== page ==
Funny how we are adamant that ceremonies be rightly observed when it comes to military burial, the sports rituals across the board, and a host of other arenas but then shift uncomfortably when we find them in Church. Lutherans, among others, are rather guilty of this. We are, it seems, supposed to do the rubrics without really liking them or thinking them important or, better, to bend the rubrics to our own preference (which is the ultimate goal of freedom or adiaphora, after all).
I have asked pastors to fill in for me when I was away and they instantly respond, "I don't wear a chasuble and I don't do all that fancy stuff and I don't chant and I don't bow and I don't . . . etc...." In other words, it does not matter what the people in the pew have come to know and expect over my nearly 25 years here, their own pastoral preference (aka their formal complaint with formality) must rule the day. Okay, well, maybe I don't need to be gone if my people are going to be so summarily dismissed in their appreciation of rubric, tradition, and practice. I have filled in for pastors who insist that they don't do anything special on Sunday morning but that has not prevented them from handing me a two page list of how to and what not to do. Even though it goes against my grain, I try to comply. I am, after all, the guest in the house most frequently visited by others.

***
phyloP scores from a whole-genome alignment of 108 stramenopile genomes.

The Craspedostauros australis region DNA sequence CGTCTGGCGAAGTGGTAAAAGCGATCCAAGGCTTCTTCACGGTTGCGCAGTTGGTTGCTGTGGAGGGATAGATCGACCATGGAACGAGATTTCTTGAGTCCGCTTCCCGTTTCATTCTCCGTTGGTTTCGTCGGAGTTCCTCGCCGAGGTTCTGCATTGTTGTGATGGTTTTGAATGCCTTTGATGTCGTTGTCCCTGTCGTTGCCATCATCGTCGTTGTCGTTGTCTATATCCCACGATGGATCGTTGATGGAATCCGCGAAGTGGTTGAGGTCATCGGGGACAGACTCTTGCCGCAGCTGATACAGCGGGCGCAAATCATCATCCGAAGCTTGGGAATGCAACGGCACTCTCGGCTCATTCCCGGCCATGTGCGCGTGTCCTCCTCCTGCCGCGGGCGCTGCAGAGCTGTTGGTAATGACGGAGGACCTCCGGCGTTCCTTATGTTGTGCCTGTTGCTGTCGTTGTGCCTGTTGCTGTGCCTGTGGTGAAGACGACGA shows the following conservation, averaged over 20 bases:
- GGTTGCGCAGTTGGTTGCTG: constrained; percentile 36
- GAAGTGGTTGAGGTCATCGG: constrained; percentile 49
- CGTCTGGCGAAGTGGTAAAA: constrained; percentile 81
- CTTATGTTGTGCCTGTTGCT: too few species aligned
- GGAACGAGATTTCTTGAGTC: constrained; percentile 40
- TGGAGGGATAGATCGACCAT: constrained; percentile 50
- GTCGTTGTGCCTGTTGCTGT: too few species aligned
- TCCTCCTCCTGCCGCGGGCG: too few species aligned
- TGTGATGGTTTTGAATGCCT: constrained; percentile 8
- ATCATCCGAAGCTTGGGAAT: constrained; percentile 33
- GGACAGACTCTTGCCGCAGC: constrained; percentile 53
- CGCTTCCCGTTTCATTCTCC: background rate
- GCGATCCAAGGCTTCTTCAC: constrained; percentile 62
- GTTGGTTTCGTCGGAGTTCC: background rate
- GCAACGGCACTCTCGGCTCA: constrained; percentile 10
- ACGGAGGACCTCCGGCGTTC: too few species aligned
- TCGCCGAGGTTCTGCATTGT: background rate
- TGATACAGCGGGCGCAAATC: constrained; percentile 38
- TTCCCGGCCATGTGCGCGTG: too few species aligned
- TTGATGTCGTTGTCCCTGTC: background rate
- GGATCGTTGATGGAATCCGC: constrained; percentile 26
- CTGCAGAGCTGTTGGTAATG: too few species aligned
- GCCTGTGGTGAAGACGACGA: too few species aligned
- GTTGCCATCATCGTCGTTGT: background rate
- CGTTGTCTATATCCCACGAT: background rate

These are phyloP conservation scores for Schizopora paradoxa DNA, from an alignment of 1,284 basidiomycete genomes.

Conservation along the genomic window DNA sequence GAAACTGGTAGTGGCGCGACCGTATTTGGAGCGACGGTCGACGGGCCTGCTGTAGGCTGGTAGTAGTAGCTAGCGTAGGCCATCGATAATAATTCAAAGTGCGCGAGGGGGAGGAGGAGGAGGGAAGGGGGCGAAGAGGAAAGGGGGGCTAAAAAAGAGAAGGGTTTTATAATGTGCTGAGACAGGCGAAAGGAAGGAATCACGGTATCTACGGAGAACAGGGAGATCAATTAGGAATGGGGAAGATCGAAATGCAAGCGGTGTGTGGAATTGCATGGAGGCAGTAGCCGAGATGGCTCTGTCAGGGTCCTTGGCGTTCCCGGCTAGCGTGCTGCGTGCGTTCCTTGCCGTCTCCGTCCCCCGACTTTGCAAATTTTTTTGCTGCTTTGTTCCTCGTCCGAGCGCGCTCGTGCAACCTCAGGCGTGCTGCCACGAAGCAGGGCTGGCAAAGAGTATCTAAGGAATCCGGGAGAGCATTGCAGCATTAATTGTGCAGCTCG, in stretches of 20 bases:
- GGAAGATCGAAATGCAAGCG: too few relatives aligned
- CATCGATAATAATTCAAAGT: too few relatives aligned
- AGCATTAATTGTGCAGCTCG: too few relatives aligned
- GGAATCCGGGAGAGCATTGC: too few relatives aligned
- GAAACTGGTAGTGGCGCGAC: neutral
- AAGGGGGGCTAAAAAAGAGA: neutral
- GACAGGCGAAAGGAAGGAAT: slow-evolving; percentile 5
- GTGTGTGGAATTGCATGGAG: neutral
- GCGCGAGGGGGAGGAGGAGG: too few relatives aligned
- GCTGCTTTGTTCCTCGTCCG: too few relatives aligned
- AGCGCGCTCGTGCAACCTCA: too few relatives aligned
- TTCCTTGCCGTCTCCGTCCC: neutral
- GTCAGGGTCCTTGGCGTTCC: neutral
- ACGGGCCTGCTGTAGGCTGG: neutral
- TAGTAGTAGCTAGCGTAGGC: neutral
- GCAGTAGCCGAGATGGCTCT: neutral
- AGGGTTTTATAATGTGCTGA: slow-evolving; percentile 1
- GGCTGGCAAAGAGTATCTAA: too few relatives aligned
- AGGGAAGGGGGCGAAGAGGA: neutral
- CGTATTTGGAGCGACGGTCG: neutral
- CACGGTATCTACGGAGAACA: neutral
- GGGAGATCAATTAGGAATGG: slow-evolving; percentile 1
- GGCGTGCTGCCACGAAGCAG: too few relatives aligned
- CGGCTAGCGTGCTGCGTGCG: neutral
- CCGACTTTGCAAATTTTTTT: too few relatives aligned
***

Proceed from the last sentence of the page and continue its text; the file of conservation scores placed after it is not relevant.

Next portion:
It is rather amazing that the same people who go off like a firecracker when somebody screws up the national anthem or who so doctors up the words and melody to own it as their own that the rest of us cannot recognize it, well, they cannot stand ceremony in Church. The people who are pro-military and all the ritual and ceremony that goes with it are also the ones who constantly wonder why we need to be so fancy in Church. Surely God is more impressed with our restraint than with all the flourish of word, action, and ceremony? God knows that this kind of stuff is not really me and God wants me to be true to myself first, right? Wrong. If that is all God wanted, it would not have required the death of His one and only Son.
We are fascinated by the ritual and ceremonies of others but when it comes to heading through the door of our Lutheran congregation on Sunday morning, we insist upon our
Okay. Rant mode off. I feel better now. Do you?